The recent development of a touristic resort (threat 1.3: Tourism & recreation areas) and of a housing estate (threat 1.1: Housing and Urban areas) threaten the only population by favouring the spread of invasive species such as Cortaderia selloana (threat 8.1.2: Invasive non-native/alien species - Named species) and other alien plants cultivated for ornamental purposes. The possible introduction of Centranthus ruber for the same purposes could induce hybridization (threat 8.2.2: Problematic native species/diseases - Named species), with dramatic effects on the endemic C. trinervis.
What has been done to protect it ?
Legally: the species is strictly protected at a national level in France and is listed within the Red Book of the Endangered Flora of France (Livre Rouge de la flore menacée de France). At an international level it is included within Annex I of Bern Convention and in Annexes II and IV of the 92/43 EC ‘Habitats’ Directive.
An ad hoc National Action Plan has been written down. This document provides an overview on the species’ ecology, distribution and status, outlines some tools for its protection, summarizing the best practices and the most effective strategies for its long-term conservation. Unfortunately, it has not yet been published by the French Ministry of Environment.
In situ: since 1997 the purchase of part of the site hosting the population of Centranthus trinervis by the Conservatoire du Littoral (CdL) favoured its protection. The perimeter of the Natura 2000 site FR9400592 “Ventilegne - La Trinité de Bonifacio - Fazzio” partially overlaps with the cliffs of la Trinité, hosting some other individuals of the species.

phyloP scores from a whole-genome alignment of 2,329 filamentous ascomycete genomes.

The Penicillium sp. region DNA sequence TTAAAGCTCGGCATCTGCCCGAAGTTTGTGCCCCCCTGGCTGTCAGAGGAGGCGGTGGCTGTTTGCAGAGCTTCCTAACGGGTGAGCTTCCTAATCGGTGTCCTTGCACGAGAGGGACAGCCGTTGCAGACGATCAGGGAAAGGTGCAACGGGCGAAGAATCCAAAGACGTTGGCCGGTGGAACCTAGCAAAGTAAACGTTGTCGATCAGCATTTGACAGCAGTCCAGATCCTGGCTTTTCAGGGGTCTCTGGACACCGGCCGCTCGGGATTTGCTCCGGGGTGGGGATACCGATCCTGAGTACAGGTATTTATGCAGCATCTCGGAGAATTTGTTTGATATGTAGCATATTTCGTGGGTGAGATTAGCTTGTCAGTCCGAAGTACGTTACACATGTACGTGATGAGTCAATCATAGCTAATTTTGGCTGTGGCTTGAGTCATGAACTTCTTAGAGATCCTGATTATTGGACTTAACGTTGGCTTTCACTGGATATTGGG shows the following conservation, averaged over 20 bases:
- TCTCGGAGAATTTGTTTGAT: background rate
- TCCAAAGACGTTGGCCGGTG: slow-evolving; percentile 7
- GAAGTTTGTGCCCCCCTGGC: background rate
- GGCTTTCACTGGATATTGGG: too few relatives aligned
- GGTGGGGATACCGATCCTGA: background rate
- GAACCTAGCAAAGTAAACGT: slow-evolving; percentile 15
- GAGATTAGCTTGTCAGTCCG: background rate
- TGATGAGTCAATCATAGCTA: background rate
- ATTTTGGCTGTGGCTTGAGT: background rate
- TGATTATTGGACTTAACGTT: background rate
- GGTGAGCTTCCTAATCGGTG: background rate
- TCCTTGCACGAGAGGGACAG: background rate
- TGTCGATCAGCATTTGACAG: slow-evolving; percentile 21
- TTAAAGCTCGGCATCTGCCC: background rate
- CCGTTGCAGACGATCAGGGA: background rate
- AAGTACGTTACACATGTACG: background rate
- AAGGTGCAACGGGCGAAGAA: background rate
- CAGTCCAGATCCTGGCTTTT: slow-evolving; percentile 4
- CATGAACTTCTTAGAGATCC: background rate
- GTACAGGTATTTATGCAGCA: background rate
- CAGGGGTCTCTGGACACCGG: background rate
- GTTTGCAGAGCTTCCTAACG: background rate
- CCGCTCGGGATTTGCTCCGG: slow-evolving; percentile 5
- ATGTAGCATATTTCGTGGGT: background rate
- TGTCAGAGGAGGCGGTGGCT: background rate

Several field monitoring actions focused on C. trinervis have been carried out by the Conservatoire Botanique National de Corse and the Parc Marin International des Bouches de Bonifacio, appointed to manage the property of the CdL. Additionally, since 2008 and 2011 free climbing activities on the cliffs of la Trinité hosting C. trinervis are forbidden.
Ex situ: Seeds of Centranthus trinervis are stored in the seed banks of the Conservatoire Botanique National de Corse, the Conservatoire Botanique National de Brest and the Cosnervatoire Botanique National de Porquerolles. Furthermore, some plants are cultivated in the Botanical Gardens of Lyon (France), Geneva (Switzerland) and Sassari (Italy).
What conservation actions are needed ?
The actions to be undertaken are: (1) to go on with a regular and punctual follow up of the population, (2) to complete the acquisition initiatives started by the CdL in order to obtain the full property of the site hosting Centranthus trivervis, (3) to investigate the short and long-term effects of wildfires, cliff erosion, extreme drought events and natural vegetation succession (e.g. by opening activities in experimental plots), (4) to improve the knowledge on the biology and demography of the population (seed dispersal strategy and efficiency, rate of seedling survival, suitable habitats for new colonization, etc.), (5) to carry out reinforcement and assisted colonization activities using in situ seed collections and plants propagated in the above mentioned botanical gardens, (6) to improve the awareness of the local community and climbing associations on the importance of local plant heritage and its conservation needs.
Carole Piazza, Conservatoire botanique national de Corse, Office de l’Environnement de la Corse, Corte, France.
Dr. Guilhan Paradis, Ajaccio, France.
Laetitia Hugot, Conservatoire botanique national de Corse, Office de l’Environnement de la Corse, Corte, France.
Dr. Guilhan Paradis, Ajaccio, France.
National Botanical Conservatory of Corsica (CBNC-OEC, Corte)